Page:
Ella Enchanted succeeds admirably in delivering a new twist on a universally known story of good vs. evil. I wouldn't rank it up there with Ever After, but it's definitely one of the better Cinderella adaptations I've seen.
18 of 20 people found the following review helpful
5.0 out of 5 stars Very cheesy,But fun to watch a giggle!,
This film like any other cinderella story told is of romance and the down trodden young girl who finds her true prince. This version of it is funny,silly and all that,that implies! The song at the end is hilarious a good watch and worth buying!
26 of 30 people found the following review helpful
4.0 out of 5 stars If Ella is not enchanted then Anne Hathaway certainly is,
This review is from: Ella Enchanted [DVD]  [Region 1] [US Import] [NTSC] (DVD)
There are two things that colored my perception of "Ella Enchanted." The first is that I just saw "A Cinderella Story" a couple of weeks ago, and since that was the worst movie made on the Cinderella theme in the history of the world anything else was going to look a lot better in comparison. But then director Tommy O'Haver has the advantage of being able to mine the gold from Gail Carson Levine's beloved children's novel, which provides enough creative sparks to make this movie something different. If you are going to tell the Cinderella story over again then you need to have a twist that justifies the effort, and "Ella Enchanted" has a couple of those.
Second, this really is a movie aimed at kids. I say this because the key twist in this story is that when Ella is born a rather second rate fairy named Lucinda (Vivica A. Fox) gives her the gift of obedience. This means that every time somebody tells Ella to do something, she has to do it. Now, for kids, younger kids, this is a truly nightmare scenario. Parents and other adults are always telling you to do something: what if they could MAKE you do whatever they wanted? Endless chores, homework, and probably music lessons would be your fate, which is essentially what happens to Ella when she grows up to be Anne Hathaway.
Hathaway is the star of this film and what promise she showed in "The Princess Dairies" is fulfilled her as she plays Ella as more of a civil rights advocate than a would be fairy princess. This is because in the other fun twist the regent, Prince Edgar (Carl Elwes, playing for the other side this time having done the hero bit in "The Princess Bride"), has ordered all the elves, ogres, giants and other non-humans to live in the forest, at least when they are not serving as slave labor in behalf of the kingdom. Ella knows this is wrong and while every other eligible maiden in the land is throwing themselves at the feet of Prince Charmont (Hugh Dancy), Ella is more interested in giving the heir a piece of her mind on the eve of his coronation.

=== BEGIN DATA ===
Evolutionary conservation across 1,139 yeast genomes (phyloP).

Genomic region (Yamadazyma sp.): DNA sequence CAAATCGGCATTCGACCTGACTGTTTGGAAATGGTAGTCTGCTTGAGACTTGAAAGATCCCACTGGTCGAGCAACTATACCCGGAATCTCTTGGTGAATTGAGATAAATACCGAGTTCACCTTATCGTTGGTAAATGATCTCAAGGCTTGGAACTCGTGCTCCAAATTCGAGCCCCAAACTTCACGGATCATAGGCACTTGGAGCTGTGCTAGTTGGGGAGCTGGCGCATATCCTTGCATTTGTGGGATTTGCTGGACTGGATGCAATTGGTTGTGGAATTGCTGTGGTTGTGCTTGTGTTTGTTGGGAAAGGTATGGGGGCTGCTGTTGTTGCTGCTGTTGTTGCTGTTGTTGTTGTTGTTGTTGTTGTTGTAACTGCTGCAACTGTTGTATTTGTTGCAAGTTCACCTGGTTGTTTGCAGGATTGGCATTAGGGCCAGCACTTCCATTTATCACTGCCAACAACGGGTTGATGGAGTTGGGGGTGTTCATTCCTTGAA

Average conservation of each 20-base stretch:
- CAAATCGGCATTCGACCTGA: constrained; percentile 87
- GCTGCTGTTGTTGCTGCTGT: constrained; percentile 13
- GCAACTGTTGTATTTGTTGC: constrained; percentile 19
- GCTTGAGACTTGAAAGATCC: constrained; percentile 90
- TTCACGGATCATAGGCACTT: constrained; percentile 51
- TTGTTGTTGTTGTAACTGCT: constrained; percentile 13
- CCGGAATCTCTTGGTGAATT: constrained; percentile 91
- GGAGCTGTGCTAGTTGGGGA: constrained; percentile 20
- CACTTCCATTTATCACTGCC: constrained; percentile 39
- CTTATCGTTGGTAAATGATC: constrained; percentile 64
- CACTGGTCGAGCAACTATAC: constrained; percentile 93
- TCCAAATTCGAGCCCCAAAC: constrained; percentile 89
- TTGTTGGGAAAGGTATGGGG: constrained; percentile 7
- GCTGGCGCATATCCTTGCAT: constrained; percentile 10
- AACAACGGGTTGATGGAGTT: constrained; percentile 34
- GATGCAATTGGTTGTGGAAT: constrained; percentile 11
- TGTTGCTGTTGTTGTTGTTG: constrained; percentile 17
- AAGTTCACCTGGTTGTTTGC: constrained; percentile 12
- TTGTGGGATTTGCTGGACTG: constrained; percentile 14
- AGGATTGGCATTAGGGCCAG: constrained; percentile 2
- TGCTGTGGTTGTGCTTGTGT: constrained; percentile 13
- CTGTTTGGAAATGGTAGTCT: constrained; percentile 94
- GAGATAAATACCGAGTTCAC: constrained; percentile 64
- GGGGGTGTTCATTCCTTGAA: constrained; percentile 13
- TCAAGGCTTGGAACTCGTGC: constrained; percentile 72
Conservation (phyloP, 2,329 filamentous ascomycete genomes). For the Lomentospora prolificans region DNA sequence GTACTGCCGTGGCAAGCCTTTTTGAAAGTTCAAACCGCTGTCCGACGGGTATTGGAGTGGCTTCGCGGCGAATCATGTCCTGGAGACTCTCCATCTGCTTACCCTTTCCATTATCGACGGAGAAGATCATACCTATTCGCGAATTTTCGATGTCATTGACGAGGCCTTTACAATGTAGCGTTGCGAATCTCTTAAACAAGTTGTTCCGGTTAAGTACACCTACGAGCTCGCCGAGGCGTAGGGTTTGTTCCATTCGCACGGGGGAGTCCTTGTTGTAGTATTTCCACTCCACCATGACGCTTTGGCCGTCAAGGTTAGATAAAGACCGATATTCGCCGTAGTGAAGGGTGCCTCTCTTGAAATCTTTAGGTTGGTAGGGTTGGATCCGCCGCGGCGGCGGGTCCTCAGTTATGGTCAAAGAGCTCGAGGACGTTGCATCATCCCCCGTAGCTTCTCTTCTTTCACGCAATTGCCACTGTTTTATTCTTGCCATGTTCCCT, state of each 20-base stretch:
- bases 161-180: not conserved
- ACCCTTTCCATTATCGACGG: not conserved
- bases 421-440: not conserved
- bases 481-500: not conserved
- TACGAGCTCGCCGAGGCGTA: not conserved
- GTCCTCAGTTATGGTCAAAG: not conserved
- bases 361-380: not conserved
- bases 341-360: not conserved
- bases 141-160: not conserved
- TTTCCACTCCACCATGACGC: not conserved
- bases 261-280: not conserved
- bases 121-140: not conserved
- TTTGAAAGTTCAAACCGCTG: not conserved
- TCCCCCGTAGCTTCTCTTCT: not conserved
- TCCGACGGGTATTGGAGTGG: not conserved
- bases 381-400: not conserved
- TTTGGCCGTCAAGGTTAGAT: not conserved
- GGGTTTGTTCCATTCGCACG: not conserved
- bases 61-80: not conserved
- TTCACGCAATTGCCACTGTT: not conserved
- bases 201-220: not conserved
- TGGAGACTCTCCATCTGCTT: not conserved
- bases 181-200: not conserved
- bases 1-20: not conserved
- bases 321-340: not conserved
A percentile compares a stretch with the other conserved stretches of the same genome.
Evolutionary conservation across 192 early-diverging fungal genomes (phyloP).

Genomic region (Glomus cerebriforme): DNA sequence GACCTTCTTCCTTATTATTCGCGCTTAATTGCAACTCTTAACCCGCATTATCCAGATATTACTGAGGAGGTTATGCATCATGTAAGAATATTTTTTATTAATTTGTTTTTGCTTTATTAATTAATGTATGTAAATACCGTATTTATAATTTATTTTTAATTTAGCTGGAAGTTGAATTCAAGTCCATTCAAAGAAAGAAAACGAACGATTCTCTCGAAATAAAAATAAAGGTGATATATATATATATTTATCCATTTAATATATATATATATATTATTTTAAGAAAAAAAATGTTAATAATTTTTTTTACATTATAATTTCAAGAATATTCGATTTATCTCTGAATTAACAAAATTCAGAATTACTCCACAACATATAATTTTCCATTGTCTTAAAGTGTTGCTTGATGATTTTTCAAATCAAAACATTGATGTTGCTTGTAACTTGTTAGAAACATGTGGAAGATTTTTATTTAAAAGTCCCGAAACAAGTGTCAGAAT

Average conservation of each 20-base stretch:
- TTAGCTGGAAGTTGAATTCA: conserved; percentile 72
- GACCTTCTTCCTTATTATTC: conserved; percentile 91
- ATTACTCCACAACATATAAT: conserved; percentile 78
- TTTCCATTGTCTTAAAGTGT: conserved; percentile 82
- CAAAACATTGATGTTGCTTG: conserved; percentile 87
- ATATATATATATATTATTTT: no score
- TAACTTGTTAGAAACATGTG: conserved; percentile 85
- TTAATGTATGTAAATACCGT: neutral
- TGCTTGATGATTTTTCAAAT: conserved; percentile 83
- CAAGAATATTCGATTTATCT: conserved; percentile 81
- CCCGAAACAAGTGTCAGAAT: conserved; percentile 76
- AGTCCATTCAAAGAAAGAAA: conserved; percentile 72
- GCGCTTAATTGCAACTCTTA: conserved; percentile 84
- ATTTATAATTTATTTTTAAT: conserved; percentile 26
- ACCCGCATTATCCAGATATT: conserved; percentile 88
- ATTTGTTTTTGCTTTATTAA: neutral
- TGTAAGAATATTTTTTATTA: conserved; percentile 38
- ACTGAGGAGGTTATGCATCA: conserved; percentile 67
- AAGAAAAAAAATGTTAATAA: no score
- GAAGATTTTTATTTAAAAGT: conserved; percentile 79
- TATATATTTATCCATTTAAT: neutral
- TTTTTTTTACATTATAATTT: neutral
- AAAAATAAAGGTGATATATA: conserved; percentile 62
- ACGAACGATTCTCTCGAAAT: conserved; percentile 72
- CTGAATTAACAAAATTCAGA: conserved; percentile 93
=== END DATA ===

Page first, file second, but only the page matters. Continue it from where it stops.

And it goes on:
Since this is a take off of a sort on Cinderella we have to have the wicked step mother (Joanna Lumley) and her daughters, the mean one, Hattie (Lucy Punch), and the stupid one, Olive (Jennifer Higham). One of the most problematic elements in the story is where the good and kindly father (Patrick Bergin) marries the wrong woman. When the fairy tale was first told it was commonplace for widows and widowers to marry (it worked well for young Abraham Lincoln), but now adays the logic of such marriages is a hit and miss proposition: we buy it in "Ever After" and we laugh at it in "A Cinderella Story." At least Ella's dad is not dead but simply off on business while his new wife and step-daughters treat Ella like she was a maid who gets dirty from the cinders in the fireplace.
I saw this 2004 film is aimed at kids because the injustices that Hattie heaps on Ella are going to drive the young ones right through the roof. I am old enough to know that things will work out for Ella in the end and I suspect most kids will know that too, but I am also old enough to want Hattie to get more of a comeuppance than she does in this film (or its alternative ending). But then I also know why the original Cinderella wore glass slippers (I cannot explain it because children might read this review; if you ever read the original story of "The Little Mermaid" then you know that most of the classic fairy tales talk a walk on the dark side).
There are lots of creative little touches that help this film along. Mandy (Minnie Driver), the inept house fairy who tries to look after Ella, has a boyfriend named Benny (Jimi Mistry), who is trapped in a book. Open the book and Benny can show you where somebody is and what they are doing, which becomes helpful as Ella tries to find Lucinda to take back her gift and help save the day at the end of the film. What I really liked is how the enchantment is broken, which worked on at least two significant levels, which is two more than you usually get in a Hollywood film.
The only reason "Ella Enchanted" is not a truly superb film is because we have seen bits and pieces of this fractured fairy tale approach in things like "Into the Woods" and "Shrek." I would also toss out a working hypothesis that there are only so many variations on the Cinderella theme that you are willing to admit to the first level. For me that would be "Pretty Woman" and "Ever After" (having Hector Elizondo or Leonardo Da Vinci in the fairy godmother role appeals to me), but for young kids they might fall in love with "Ella Enchanted" in the same way.
Anne Hathaway makes that easy to do, especially when her character is forced to belt out a cover of Queen's "Somebody to Love." She has those big eyes and that bright smile and spins enough magic in this movie to make up for a by-the-numbers wasted sequel like "The Princess Diaries 2: Royal Engagement." Obviously she needs to break out of the "princess" mode and her next film, "Havoc," should provide that: she plays a wealthy L.A. teen who imitates the gangsta lifestyle of hip hop culture with her friends and then encounters a gang of real Latino drug dealers in the big bad city. Yep, that should break Hathaway out of the princess rut.